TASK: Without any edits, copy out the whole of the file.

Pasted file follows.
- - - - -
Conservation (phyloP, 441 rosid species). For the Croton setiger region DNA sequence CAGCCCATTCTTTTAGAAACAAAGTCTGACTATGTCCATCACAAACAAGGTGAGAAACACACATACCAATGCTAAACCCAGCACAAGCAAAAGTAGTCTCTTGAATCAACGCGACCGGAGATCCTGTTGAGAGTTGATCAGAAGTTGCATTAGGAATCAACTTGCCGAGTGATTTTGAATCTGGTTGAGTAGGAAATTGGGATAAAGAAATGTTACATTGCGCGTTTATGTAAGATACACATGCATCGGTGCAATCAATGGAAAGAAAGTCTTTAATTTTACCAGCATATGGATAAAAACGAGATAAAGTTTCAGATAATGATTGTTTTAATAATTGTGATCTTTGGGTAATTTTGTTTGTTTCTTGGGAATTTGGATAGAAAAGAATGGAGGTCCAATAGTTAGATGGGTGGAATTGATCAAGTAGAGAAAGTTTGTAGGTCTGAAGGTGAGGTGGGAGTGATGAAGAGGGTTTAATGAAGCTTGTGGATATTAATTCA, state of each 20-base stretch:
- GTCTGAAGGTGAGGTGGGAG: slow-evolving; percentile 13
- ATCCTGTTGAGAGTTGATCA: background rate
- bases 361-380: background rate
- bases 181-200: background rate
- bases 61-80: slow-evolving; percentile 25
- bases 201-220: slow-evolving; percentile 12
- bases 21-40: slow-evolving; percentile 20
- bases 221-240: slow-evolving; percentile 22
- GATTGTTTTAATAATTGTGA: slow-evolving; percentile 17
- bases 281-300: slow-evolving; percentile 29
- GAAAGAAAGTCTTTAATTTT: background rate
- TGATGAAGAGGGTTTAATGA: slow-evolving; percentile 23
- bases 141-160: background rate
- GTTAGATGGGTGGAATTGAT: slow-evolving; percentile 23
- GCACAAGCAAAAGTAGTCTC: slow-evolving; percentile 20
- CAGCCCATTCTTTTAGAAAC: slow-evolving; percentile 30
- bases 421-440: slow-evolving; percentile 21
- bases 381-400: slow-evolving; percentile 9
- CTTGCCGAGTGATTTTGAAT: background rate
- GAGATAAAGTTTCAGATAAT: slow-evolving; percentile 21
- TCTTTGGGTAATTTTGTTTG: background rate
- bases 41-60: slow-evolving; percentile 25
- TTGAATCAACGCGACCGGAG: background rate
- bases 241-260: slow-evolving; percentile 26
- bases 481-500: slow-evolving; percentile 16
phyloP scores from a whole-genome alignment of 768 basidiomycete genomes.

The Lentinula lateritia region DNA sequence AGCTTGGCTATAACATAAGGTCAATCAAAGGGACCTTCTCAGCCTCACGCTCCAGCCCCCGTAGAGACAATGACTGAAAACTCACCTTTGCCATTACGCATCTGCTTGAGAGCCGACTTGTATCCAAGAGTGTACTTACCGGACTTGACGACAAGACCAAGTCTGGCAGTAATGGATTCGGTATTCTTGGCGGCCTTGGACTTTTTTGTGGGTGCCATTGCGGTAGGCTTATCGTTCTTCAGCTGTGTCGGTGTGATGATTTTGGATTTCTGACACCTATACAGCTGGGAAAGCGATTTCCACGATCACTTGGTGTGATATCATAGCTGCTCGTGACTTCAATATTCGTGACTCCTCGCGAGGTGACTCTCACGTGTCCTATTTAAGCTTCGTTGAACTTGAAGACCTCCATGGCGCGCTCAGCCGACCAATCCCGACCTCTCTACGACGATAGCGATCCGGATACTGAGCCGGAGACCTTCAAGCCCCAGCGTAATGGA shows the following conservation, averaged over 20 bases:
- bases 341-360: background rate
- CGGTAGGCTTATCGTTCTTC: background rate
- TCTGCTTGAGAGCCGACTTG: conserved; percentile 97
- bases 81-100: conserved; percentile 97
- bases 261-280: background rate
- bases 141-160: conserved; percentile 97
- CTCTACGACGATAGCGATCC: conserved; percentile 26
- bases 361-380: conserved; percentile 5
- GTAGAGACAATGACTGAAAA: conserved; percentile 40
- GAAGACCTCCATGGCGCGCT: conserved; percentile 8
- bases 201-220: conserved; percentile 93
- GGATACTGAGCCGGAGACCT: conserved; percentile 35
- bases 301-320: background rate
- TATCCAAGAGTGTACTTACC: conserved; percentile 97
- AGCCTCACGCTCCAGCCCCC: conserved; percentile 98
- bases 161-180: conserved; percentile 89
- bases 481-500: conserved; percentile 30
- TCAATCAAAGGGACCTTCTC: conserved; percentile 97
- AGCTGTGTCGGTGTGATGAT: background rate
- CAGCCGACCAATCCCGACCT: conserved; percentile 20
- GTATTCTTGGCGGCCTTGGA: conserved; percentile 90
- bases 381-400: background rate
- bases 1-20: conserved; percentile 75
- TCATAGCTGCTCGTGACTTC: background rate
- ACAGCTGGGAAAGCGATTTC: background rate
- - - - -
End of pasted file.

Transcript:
Conservation (phyloP, 441 rosid species). For the Croton setiger region DNA sequence CAGCCCATTCTTTTAGAAACAAAGTCTGACTATGTCCATCACAAACAAGGTGAGAAACACACATACCAATGCTAAACCCAGCACAAGCAAAAGTAGTCTCTTGAATCAACGCGACCGGAGATCCTGTTGAGAGTTGATCAGAAGTTGCATTAGGAATCAACTTGCCGAGTGATTTTGAATCTGGTTGAGTAGGAAATTGGGATAAAGAAATGTTACATTGCGCGTTTATGTAAGATACACATGCATCGGTGCAATCAATGGAAAGAAAGTCTTTAATTTTACCAGCATATGGATAAAAACGAGATAAAGTTTCAGATAATGATTGTTTTAATAATTGTGATCTTTGGGTAATTTTGTTTGTTTCTTGGGAATTTGGATAGAAAAGAATGGAGGTCCAATAGTTAGATGGGTGGAATTGATCAAGTAGAGAAAGTTTGTAGGTCTGAAGGTGAGGTGGGAGTGATGAAGAGGGTTTAATGAAGCTTGTGGATATTAATTCA, state of each 20-base stretch:
- GTCTGAAGGTGAGGTGGGAG: slow-evolving; percentile 13
- ATCCTGTTGAGAGTTGATCA: background rate
- bases 361-380: background rate
- bases 181-200: background rate
- bases 61-80: slow-evolving; percentile 25
- bases 201-220: slow-evolving; percentile 12
- bases 21-40: slow-evolving; percentile 20
- bases 221-240: slow-evolving; percentile 22
- GATTGTTTTAATAATTGTGA: slow-evolving; percentile 17
- bases 281-300: slow-evolving; percentile 29
- GAAAGAAAGTCTTTAATTTT: background rate
- TGATGAAGAGGGTTTAATGA: slow-evolving; percentile 23
- bases 141-160: background rate
- GTTAGATGGGTGGAATTGAT: slow-evolving; percentile 23
- GCACAAGCAAAAGTAGTCTC: slow-evolving; percentile 20
- CAGCCCATTCTTTTAGAAAC: slow-evolving; percentile 30
- bases 421-440: slow-evolving; percentile 21
- bases 381-400: slow-evolving; percentile 9
- CTTGCCGAGTGATTTTGAAT: background rate
- GAGATAAAGTTTCAGATAAT: slow-evolving; percentile 21
- TCTTTGGGTAATTTTGTTTG: background rate
- bases 41-60: slow-evolving; percentile 25
- TTGAATCAACGCGACCGGAG: background rate
- bases 241-260: slow-evolving; percentile 26
- bases 481-500: slow-evolving; percentile 16
phyloP scores from a whole-genome alignment of 768 basidiomycete genomes.

The Lentinula lateritia region DNA sequence AGCTTGGCTATAACATAAGGTCAATCAAAGGGACCTTCTCAGCCTCACGCTCCAGCCCCCGTAGAGACAATGACTGAAAACTCACCTTTGCCATTACGCATCTGCTTGAGAGCCGACTTGTATCCAAGAGTGTACTTACCGGACTTGACGACAAGACCAAGTCTGGCAGTAATGGATTCGGTATTCTTGGCGGCCTTGGACTTTTTTGTGGGTGCCATTGCGGTAGGCTTATCGTTCTTCAGCTGTGTCGGTGTGATGATTTTGGATTTCTGACACCTATACAGCTGGGAAAGCGATTTCCACGATCACTTGGTGTGATATCATAGCTGCTCGTGACTTCAATATTCGTGACTCCTCGCGAGGTGACTCTCACGTGTCCTATTTAAGCTTCGTTGAACTTGAAGACCTCCATGGCGCGCTCAGCCGACCAATCCCGACCTCTCTACGACGATAGCGATCCGGATACTGAGCCGGAGACCTTCAAGCCCCAGCGTAATGGA shows the following conservation, averaged over 20 bases:
- bases 341-360: background rate
- CGGTAGGCTTATCGTTCTTC: background rate
- TCTGCTTGAGAGCCGACTTG: conserved; percentile 97
- bases 81-100: conserved; percentile 97
- bases 261-280: background rate
- bases 141-160: conserved; percentile 97
- CTCTACGACGATAGCGATCC: conserved; percentile 26
- bases 361-380: conserved; percentile 5
- GTAGAGACAATGACTGAAAA: conserved; percentile 40
- GAAGACCTCCATGGCGCGCT: conserved; percentile 8
- bases 201-220: conserved; percentile 93
- GGATACTGAGCCGGAGACCT: conserved; percentile 35
- bases 301-320: background rate
- TATCCAAGAGTGTACTTACC: conserved; percentile 97
- AGCCTCACGCTCCAGCCCCC: conserved; percentile 98
- bases 161-180: conserved; percentile 89
- bases 481-500: conserved; percentile 30
- TCAATCAAAGGGACCTTCTC: conserved; percentile 97
- AGCTGTGTCGGTGTGATGAT: background rate
- CAGCCGACCAATCCCGACCT: conserved; percentile 20
- GTATTCTTGGCGGCCTTGGA: conserved; percentile 90
- bases 381-400: background rate
- bases 1-20: conserved; percentile 75
- TCATAGCTGCTCGTGACTTC: background rate
- ACAGCTGGGAAAGCGATTTC: background rate